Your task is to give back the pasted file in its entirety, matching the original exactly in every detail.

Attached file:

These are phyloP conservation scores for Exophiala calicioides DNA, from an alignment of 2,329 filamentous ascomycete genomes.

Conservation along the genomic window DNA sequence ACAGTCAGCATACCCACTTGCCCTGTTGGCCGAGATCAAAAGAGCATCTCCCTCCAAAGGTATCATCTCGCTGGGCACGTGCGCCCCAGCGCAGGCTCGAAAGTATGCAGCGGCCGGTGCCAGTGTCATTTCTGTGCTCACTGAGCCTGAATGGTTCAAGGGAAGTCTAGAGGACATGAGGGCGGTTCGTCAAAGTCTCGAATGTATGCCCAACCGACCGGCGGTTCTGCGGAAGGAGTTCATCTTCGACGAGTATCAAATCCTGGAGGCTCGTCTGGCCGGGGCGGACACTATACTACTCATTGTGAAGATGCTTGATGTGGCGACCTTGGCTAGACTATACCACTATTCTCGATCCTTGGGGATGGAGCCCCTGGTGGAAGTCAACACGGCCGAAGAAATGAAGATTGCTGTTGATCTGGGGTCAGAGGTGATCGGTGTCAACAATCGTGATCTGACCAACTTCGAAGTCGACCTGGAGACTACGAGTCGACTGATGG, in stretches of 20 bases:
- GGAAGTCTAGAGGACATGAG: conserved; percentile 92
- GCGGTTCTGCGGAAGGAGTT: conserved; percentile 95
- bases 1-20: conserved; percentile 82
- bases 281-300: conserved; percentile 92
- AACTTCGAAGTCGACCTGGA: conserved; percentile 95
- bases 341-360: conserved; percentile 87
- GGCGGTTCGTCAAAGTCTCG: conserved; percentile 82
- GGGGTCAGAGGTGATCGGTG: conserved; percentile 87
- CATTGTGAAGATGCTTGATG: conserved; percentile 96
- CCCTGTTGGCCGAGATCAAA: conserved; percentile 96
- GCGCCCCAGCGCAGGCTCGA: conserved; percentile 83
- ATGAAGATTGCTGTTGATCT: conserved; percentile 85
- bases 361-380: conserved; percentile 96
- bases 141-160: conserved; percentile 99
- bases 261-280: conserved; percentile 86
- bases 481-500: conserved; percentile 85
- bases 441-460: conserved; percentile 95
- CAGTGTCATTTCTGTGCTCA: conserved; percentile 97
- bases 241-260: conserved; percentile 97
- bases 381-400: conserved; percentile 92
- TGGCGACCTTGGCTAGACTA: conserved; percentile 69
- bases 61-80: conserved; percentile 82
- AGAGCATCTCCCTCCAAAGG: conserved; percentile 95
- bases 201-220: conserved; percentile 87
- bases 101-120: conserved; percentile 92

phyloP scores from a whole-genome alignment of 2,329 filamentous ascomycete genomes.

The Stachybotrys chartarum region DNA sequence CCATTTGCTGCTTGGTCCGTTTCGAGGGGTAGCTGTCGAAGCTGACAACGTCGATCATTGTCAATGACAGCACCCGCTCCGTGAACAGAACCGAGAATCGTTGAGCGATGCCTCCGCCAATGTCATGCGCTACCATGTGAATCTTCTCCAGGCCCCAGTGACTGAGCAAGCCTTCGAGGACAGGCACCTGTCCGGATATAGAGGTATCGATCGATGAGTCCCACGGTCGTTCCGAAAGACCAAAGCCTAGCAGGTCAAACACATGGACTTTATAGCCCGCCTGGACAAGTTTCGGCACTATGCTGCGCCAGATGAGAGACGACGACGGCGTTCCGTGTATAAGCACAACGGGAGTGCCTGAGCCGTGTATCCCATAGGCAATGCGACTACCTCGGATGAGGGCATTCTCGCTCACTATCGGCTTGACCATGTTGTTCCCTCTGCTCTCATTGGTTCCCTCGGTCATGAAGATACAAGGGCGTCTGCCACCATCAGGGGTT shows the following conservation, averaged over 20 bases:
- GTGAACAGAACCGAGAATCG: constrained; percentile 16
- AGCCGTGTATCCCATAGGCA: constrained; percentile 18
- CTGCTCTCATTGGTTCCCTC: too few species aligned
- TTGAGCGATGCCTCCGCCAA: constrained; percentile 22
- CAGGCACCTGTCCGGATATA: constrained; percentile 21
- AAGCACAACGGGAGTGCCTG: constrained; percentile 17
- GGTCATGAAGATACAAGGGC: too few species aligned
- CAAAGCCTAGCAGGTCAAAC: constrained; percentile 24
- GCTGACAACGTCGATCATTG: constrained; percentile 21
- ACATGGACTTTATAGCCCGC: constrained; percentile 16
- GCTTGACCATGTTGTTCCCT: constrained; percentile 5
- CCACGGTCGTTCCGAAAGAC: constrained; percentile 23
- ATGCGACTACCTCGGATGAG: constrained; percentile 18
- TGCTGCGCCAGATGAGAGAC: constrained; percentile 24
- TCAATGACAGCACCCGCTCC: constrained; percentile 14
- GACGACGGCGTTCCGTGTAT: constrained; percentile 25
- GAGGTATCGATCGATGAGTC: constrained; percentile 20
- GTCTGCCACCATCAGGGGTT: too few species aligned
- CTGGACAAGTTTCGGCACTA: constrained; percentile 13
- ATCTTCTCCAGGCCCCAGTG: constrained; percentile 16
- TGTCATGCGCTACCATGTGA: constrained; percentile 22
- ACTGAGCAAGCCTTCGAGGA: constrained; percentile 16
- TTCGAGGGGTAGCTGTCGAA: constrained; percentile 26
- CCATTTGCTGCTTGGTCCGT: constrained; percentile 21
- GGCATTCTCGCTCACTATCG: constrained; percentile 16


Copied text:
These are phyloP conservation scores for Exophiala calicioides DNA, from an alignment of 2,329 filamentous ascomycete genomes.

Conservation along the genomic window DNA sequence ACAGTCAGCATACCCACTTGCCCTGTTGGCCGAGATCAAAAGAGCATCTCCCTCCAAAGGTATCATCTCGCTGGGCACGTGCGCCCCAGCGCAGGCTCGAAAGTATGCAGCGGCCGGTGCCAGTGTCATTTCTGTGCTCACTGAGCCTGAATGGTTCAAGGGAAGTCTAGAGGACATGAGGGCGGTTCGTCAAAGTCTCGAATGTATGCCCAACCGACCGGCGGTTCTGCGGAAGGAGTTCATCTTCGACGAGTATCAAATCCTGGAGGCTCGTCTGGCCGGGGCGGACACTATACTACTCATTGTGAAGATGCTTGATGTGGCGACCTTGGCTAGACTATACCACTATTCTCGATCCTTGGGGATGGAGCCCCTGGTGGAAGTCAACACGGCCGAAGAAATGAAGATTGCTGTTGATCTGGGGTCAGAGGTGATCGGTGTCAACAATCGTGATCTGACCAACTTCGAAGTCGACCTGGAGACTACGAGTCGACTGATGG, in stretches of 20 bases:
- GGAAGTCTAGAGGACATGAG: conserved; percentile 92
- GCGGTTCTGCGGAAGGAGTT: conserved; percentile 95
- bases 1-20: conserved; percentile 82
- bases 281-300: conserved; percentile 92
- AACTTCGAAGTCGACCTGGA: conserved; percentile 95
- bases 341-360: conserved; percentile 87
- GGCGGTTCGTCAAAGTCTCG: conserved; percentile 82
- GGGGTCAGAGGTGATCGGTG: conserved; percentile 87
- CATTGTGAAGATGCTTGATG: conserved; percentile 96
- CCCTGTTGGCCGAGATCAAA: conserved; percentile 96
- GCGCCCCAGCGCAGGCTCGA: conserved; percentile 83
- ATGAAGATTGCTGTTGATCT: conserved; percentile 85
- bases 361-380: conserved; percentile 96
- bases 141-160: conserved; percentile 99
- bases 261-280: conserved; percentile 86
- bases 481-500: conserved; percentile 85
- bases 441-460: conserved; percentile 95
- CAGTGTCATTTCTGTGCTCA: conserved; percentile 97
- bases 241-260: conserved; percentile 97
- bases 381-400: conserved; percentile 92
- TGGCGACCTTGGCTAGACTA: conserved; percentile 69
- bases 61-80: conserved; percentile 82
- AGAGCATCTCCCTCCAAAGG: conserved; percentile 95
- bases 201-220: conserved; percentile 87
- bases 101-120: conserved; percentile 92

phyloP scores from a whole-genome alignment of 2,329 filamentous ascomycete genomes.

The Stachybotrys chartarum region DNA sequence CCATTTGCTGCTTGGTCCGTTTCGAGGGGTAGCTGTCGAAGCTGACAACGTCGATCATTGTCAATGACAGCACCCGCTCCGTGAACAGAACCGAGAATCGTTGAGCGATGCCTCCGCCAATGTCATGCGCTACCATGTGAATCTTCTCCAGGCCCCAGTGACTGAGCAAGCCTTCGAGGACAGGCACCTGTCCGGATATAGAGGTATCGATCGATGAGTCCCACGGTCGTTCCGAAAGACCAAAGCCTAGCAGGTCAAACACATGGACTTTATAGCCCGCCTGGACAAGTTTCGGCACTATGCTGCGCCAGATGAGAGACGACGACGGCGTTCCGTGTATAAGCACAACGGGAGTGCCTGAGCCGTGTATCCCATAGGCAATGCGACTACCTCGGATGAGGGCATTCTCGCTCACTATCGGCTTGACCATGTTGTTCCCTCTGCTCTCATTGGTTCCCTCGGTCATGAAGATACAAGGGCGTCTGCCACCATCAGGGGTT shows the following conservation, averaged over 20 bases:
- GTGAACAGAACCGAGAATCG: constrained; percentile 16
- AGCCGTGTATCCCATAGGCA: constrained; percentile 18
- CTGCTCTCATTGGTTCCCTC: too few species aligned
- TTGAGCGATGCCTCCGCCAA: constrained; percentile 22
- CAGGCACCTGTCCGGATATA: constrained; percentile 21
- AAGCACAACGGGAGTGCCTG: constrained; percentile 17
- GGTCATGAAGATACAAGGGC: too few species aligned
- CAAAGCCTAGCAGGTCAAAC: constrained; percentile 24
- GCTGACAACGTCGATCATTG: constrained; percentile 21
- ACATGGACTTTATAGCCCGC: constrained; percentile 16
- GCTTGACCATGTTGTTCCCT: constrained; percentile 5
- CCACGGTCGTTCCGAAAGAC: constrained; percentile 23
- ATGCGACTACCTCGGATGAG: constrained; percentile 18
- TGCTGCGCCAGATGAGAGAC: constrained; percentile 24
- TCAATGACAGCACCCGCTCC: constrained; percentile 14
- GACGACGGCGTTCCGTGTAT: constrained; percentile 25
- GAGGTATCGATCGATGAGTC: constrained; percentile 20
- GTCTGCCACCATCAGGGGTT: too few species aligned
- CTGGACAAGTTTCGGCACTA: constrained; percentile 13
- ATCTTCTCCAGGCCCCAGTG: constrained; percentile 16
- TGTCATGCGCTACCATGTGA: constrained; percentile 22
- ACTGAGCAAGCCTTCGAGGA: constrained; percentile 16
- TTCGAGGGGTAGCTGTCGAA: constrained; percentile 26
- CCATTTGCTGCTTGGTCCGT: constrained; percentile 21
- GGCATTCTCGCTCACTATCG: constrained; percentile 16